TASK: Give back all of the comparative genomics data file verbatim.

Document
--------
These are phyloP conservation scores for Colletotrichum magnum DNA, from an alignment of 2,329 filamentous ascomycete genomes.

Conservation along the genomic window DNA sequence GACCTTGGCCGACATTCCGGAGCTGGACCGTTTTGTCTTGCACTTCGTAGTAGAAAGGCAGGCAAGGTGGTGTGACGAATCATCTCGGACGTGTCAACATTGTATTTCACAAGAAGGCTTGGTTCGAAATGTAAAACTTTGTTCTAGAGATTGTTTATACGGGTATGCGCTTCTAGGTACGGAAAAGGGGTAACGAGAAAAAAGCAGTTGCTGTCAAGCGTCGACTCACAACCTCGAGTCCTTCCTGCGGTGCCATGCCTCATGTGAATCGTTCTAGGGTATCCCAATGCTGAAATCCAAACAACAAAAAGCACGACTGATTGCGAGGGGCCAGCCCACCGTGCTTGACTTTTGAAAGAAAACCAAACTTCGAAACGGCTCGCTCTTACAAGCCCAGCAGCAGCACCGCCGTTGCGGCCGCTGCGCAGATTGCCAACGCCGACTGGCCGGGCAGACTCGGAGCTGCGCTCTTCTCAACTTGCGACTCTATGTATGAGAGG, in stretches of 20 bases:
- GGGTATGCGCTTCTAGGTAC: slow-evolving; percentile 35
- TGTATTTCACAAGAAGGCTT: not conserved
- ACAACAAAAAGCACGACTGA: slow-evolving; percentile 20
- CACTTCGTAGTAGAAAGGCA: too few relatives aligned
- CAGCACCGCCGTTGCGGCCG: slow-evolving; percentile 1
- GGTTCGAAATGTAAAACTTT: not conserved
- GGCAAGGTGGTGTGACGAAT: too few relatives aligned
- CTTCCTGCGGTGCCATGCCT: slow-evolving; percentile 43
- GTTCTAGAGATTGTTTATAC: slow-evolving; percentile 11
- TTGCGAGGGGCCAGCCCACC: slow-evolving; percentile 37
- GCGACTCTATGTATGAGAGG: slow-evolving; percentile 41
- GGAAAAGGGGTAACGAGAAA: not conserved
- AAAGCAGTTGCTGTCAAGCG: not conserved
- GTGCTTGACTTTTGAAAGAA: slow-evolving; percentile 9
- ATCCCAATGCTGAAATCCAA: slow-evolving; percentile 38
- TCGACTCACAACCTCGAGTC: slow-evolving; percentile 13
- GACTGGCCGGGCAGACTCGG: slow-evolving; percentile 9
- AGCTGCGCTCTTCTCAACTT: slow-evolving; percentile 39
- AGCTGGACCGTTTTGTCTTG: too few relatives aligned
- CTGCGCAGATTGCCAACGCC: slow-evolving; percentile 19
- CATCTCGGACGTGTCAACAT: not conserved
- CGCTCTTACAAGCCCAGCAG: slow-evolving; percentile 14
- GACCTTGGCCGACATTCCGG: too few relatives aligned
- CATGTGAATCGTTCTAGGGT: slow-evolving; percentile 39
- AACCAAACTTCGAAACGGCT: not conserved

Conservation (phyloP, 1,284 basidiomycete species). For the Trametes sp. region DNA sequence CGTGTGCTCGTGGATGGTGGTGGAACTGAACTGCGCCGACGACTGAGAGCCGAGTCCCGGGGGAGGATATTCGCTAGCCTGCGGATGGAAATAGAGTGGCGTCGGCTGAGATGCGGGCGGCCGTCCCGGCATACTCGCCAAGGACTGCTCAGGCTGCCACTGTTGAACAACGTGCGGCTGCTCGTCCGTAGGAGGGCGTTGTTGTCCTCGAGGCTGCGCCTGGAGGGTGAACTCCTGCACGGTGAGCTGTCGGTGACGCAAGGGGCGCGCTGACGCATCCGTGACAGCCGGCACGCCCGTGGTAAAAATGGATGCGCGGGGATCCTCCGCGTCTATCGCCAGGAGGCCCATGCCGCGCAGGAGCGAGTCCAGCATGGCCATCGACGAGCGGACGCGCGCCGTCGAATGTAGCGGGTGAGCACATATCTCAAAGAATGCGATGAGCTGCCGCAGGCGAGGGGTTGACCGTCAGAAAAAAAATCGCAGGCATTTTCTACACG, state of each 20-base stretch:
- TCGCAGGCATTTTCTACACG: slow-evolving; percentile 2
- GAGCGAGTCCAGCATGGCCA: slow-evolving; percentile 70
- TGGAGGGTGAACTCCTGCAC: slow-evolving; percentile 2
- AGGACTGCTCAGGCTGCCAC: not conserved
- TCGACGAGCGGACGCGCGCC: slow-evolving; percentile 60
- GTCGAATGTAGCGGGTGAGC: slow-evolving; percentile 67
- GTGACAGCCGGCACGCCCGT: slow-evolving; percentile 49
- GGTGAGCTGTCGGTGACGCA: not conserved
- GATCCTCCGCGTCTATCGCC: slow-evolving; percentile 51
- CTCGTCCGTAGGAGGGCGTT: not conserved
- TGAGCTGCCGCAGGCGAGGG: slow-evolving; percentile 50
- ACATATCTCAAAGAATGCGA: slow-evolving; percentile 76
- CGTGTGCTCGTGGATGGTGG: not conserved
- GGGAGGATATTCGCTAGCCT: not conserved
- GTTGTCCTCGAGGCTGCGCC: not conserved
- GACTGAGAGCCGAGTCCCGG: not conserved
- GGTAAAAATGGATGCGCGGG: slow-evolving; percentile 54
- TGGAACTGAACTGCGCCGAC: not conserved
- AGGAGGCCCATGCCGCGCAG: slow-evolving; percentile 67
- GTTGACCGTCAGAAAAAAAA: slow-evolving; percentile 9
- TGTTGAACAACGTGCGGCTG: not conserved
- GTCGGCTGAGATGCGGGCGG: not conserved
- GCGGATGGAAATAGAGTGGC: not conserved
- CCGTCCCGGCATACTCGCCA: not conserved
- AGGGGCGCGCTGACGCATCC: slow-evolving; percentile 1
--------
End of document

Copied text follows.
These are phyloP conservation scores for Colletotrichum magnum DNA, from an alignment of 2,329 filamentous ascomycete genomes.

Conservation along the genomic window DNA sequence GACCTTGGCCGACATTCCGGAGCTGGACCGTTTTGTCTTGCACTTCGTAGTAGAAAGGCAGGCAAGGTGGTGTGACGAATCATCTCGGACGTGTCAACATTGTATTTCACAAGAAGGCTTGGTTCGAAATGTAAAACTTTGTTCTAGAGATTGTTTATACGGGTATGCGCTTCTAGGTACGGAAAAGGGGTAACGAGAAAAAAGCAGTTGCTGTCAAGCGTCGACTCACAACCTCGAGTCCTTCCTGCGGTGCCATGCCTCATGTGAATCGTTCTAGGGTATCCCAATGCTGAAATCCAAACAACAAAAAGCACGACTGATTGCGAGGGGCCAGCCCACCGTGCTTGACTTTTGAAAGAAAACCAAACTTCGAAACGGCTCGCTCTTACAAGCCCAGCAGCAGCACCGCCGTTGCGGCCGCTGCGCAGATTGCCAACGCCGACTGGCCGGGCAGACTCGGAGCTGCGCTCTTCTCAACTTGCGACTCTATGTATGAGAGG, in stretches of 20 bases:
- GGGTATGCGCTTCTAGGTAC: slow-evolving; percentile 35
- TGTATTTCACAAGAAGGCTT: not conserved
- ACAACAAAAAGCACGACTGA: slow-evolving; percentile 20
- CACTTCGTAGTAGAAAGGCA: too few relatives aligned
- CAGCACCGCCGTTGCGGCCG: slow-evolving; percentile 1
- GGTTCGAAATGTAAAACTTT: not conserved
- GGCAAGGTGGTGTGACGAAT: too few relatives aligned
- CTTCCTGCGGTGCCATGCCT: slow-evolving; percentile 43
- GTTCTAGAGATTGTTTATAC: slow-evolving; percentile 11
- TTGCGAGGGGCCAGCCCACC: slow-evolving; percentile 37
- GCGACTCTATGTATGAGAGG: slow-evolving; percentile 41
- GGAAAAGGGGTAACGAGAAA: not conserved
- AAAGCAGTTGCTGTCAAGCG: not conserved
- GTGCTTGACTTTTGAAAGAA: slow-evolving; percentile 9
- ATCCCAATGCTGAAATCCAA: slow-evolving; percentile 38
- TCGACTCACAACCTCGAGTC: slow-evolving; percentile 13
- GACTGGCCGGGCAGACTCGG: slow-evolving; percentile 9
- AGCTGCGCTCTTCTCAACTT: slow-evolving; percentile 39
- AGCTGGACCGTTTTGTCTTG: too few relatives aligned
- CTGCGCAGATTGCCAACGCC: slow-evolving; percentile 19
- CATCTCGGACGTGTCAACAT: not conserved
- CGCTCTTACAAGCCCAGCAG: slow-evolving; percentile 14
- GACCTTGGCCGACATTCCGG: too few relatives aligned
- CATGTGAATCGTTCTAGGGT: slow-evolving; percentile 39
- AACCAAACTTCGAAACGGCT: not conserved

Conservation (phyloP, 1,284 basidiomycete species). For the Trametes sp. region DNA sequence CGTGTGCTCGTGGATGGTGGTGGAACTGAACTGCGCCGACGACTGAGAGCCGAGTCCCGGGGGAGGATATTCGCTAGCCTGCGGATGGAAATAGAGTGGCGTCGGCTGAGATGCGGGCGGCCGTCCCGGCATACTCGCCAAGGACTGCTCAGGCTGCCACTGTTGAACAACGTGCGGCTGCTCGTCCGTAGGAGGGCGTTGTTGTCCTCGAGGCTGCGCCTGGAGGGTGAACTCCTGCACGGTGAGCTGTCGGTGACGCAAGGGGCGCGCTGACGCATCCGTGACAGCCGGCACGCCCGTGGTAAAAATGGATGCGCGGGGATCCTCCGCGTCTATCGCCAGGAGGCCCATGCCGCGCAGGAGCGAGTCCAGCATGGCCATCGACGAGCGGACGCGCGCCGTCGAATGTAGCGGGTGAGCACATATCTCAAAGAATGCGATGAGCTGCCGCAGGCGAGGGGTTGACCGTCAGAAAAAAAATCGCAGGCATTTTCTACACG, state of each 20-base stretch:
- TCGCAGGCATTTTCTACACG: slow-evolving; percentile 2
- GAGCGAGTCCAGCATGGCCA: slow-evolving; percentile 70
- TGGAGGGTGAACTCCTGCAC: slow-evolving; percentile 2
- AGGACTGCTCAGGCTGCCAC: not conserved
- TCGACGAGCGGACGCGCGCC: slow-evolving; percentile 60
- GTCGAATGTAGCGGGTGAGC: slow-evolving; percentile 67
- GTGACAGCCGGCACGCCCGT: slow-evolving; percentile 49
- GGTGAGCTGTCGGTGACGCA: not conserved
- GATCCTCCGCGTCTATCGCC: slow-evolving; percentile 51
- CTCGTCCGTAGGAGGGCGTT: not conserved
- TGAGCTGCCGCAGGCGAGGG: slow-evolving; percentile 50
- ACATATCTCAAAGAATGCGA: slow-evolving; percentile 76
- CGTGTGCTCGTGGATGGTGG: not conserved
- GGGAGGATATTCGCTAGCCT: not conserved
- GTTGTCCTCGAGGCTGCGCC: not conserved
- GACTGAGAGCCGAGTCCCGG: not conserved
- GGTAAAAATGGATGCGCGGG: slow-evolving; percentile 54
- TGGAACTGAACTGCGCCGAC: not conserved
- AGGAGGCCCATGCCGCGCAG: slow-evolving; percentile 67
- GTTGACCGTCAGAAAAAAAA: slow-evolving; percentile 9
- TGTTGAACAACGTGCGGCTG: not conserved
- GTCGGCTGAGATGCGGGCGG: not conserved
- GCGGATGGAAATAGAGTGGC: not conserved
- CCGTCCCGGCATACTCGCCA: not conserved
- AGGGGCGCGCTGACGCATCC: slow-evolving; percentile 1